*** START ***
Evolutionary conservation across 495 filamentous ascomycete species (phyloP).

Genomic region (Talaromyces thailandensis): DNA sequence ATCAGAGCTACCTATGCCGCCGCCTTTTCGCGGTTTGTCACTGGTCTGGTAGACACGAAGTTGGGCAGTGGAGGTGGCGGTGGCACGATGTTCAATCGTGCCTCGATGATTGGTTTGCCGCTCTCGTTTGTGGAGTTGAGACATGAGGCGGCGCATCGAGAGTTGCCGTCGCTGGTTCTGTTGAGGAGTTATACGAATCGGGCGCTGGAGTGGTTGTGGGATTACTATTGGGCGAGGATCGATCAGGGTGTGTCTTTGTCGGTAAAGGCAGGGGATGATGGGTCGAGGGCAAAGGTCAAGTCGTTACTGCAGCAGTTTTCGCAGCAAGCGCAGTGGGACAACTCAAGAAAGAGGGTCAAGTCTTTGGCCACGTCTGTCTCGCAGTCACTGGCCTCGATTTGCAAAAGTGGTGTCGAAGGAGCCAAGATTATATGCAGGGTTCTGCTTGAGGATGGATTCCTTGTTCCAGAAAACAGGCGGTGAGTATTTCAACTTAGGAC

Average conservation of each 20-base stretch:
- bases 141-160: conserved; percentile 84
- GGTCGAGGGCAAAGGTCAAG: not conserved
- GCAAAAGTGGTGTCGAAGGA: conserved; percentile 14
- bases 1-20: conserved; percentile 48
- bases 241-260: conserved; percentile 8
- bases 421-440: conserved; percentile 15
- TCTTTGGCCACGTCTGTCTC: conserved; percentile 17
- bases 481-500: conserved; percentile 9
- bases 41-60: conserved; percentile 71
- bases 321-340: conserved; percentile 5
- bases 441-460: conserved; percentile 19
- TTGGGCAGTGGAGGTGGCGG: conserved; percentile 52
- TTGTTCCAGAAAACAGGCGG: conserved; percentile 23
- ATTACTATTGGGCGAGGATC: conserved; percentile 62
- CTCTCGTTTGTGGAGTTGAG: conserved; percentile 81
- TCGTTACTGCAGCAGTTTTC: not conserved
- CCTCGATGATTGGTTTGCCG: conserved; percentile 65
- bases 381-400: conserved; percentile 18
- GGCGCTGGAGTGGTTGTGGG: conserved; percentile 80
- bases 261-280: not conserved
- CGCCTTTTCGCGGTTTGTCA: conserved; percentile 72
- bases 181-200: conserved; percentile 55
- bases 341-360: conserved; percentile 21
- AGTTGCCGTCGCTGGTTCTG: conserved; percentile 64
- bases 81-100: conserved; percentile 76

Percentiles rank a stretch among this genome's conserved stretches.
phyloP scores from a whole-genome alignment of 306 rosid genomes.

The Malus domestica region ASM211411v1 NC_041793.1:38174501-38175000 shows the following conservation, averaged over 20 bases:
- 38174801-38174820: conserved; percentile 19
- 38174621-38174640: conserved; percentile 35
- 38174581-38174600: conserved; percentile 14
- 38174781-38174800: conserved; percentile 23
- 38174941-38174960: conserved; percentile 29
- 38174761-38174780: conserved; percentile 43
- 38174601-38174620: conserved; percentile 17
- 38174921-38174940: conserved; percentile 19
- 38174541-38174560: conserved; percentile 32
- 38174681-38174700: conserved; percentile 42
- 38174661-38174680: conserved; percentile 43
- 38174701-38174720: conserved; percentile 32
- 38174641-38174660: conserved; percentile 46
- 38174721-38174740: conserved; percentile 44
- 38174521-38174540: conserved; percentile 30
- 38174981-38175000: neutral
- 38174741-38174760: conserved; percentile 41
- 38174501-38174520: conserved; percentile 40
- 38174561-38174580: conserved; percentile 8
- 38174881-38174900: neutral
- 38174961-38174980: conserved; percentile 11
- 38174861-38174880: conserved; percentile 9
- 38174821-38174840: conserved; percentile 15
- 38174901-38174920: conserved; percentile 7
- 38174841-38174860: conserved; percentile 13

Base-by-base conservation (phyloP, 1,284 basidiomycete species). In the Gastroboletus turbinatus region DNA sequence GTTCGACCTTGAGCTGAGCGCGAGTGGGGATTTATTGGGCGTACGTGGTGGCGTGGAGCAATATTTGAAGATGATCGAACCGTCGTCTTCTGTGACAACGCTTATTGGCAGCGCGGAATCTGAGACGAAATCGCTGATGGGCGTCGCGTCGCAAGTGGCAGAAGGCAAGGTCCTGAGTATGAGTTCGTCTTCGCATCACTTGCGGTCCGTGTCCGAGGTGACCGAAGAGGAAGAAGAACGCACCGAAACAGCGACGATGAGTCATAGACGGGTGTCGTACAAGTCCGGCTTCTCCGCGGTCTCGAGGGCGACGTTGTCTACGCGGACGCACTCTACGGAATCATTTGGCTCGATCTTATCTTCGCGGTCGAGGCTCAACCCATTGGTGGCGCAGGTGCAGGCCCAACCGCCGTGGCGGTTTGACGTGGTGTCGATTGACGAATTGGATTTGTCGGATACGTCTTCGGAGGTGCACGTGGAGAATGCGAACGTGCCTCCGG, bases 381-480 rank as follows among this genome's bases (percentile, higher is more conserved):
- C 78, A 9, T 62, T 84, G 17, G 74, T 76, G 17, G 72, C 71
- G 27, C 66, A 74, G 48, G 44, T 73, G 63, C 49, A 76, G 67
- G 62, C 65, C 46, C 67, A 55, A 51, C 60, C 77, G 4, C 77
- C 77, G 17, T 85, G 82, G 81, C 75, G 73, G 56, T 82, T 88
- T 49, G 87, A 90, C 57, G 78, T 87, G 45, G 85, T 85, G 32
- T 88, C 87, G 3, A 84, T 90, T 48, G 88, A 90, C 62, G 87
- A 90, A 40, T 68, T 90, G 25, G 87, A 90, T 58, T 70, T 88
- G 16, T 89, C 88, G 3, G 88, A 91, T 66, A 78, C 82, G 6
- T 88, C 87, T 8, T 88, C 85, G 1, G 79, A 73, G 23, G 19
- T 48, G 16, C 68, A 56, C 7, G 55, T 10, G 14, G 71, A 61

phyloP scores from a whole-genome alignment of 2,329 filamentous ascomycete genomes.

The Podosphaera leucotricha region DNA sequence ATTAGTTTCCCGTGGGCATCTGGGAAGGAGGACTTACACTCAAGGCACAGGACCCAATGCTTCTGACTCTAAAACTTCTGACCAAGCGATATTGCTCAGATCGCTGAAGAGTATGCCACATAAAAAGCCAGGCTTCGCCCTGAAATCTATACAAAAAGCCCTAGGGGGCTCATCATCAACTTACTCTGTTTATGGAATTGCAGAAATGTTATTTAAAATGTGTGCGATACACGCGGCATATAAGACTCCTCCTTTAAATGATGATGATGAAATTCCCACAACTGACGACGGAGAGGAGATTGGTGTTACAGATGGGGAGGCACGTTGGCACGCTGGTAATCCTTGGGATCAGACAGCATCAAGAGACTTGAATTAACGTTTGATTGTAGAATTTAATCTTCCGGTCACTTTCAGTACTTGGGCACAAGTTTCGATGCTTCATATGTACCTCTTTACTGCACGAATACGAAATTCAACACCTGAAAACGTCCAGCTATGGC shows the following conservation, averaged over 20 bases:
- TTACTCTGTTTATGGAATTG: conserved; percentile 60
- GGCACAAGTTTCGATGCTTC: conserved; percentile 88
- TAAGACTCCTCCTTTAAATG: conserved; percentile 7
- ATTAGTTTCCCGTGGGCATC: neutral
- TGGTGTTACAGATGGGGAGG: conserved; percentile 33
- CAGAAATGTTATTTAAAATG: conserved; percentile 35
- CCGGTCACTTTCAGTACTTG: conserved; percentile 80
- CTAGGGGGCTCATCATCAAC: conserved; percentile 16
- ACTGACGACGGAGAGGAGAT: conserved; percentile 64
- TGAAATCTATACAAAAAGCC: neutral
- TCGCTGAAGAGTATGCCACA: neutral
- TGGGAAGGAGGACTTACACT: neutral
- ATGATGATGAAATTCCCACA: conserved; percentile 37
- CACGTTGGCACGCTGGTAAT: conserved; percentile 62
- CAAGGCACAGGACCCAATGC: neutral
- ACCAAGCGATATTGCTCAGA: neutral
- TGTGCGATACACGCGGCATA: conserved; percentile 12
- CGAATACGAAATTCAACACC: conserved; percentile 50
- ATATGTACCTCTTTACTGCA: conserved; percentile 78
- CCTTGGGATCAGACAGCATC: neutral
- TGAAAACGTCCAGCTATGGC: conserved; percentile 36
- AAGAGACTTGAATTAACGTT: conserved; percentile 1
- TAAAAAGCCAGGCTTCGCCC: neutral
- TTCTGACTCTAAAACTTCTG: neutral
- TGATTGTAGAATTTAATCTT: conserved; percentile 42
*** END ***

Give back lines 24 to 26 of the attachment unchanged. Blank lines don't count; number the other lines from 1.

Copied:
- CGCCTTTTCGCGGTTTGTCA: conserved; percentile 72
- bases 181-200: conserved; percentile 55
- bases 341-360: conserved; percentile 21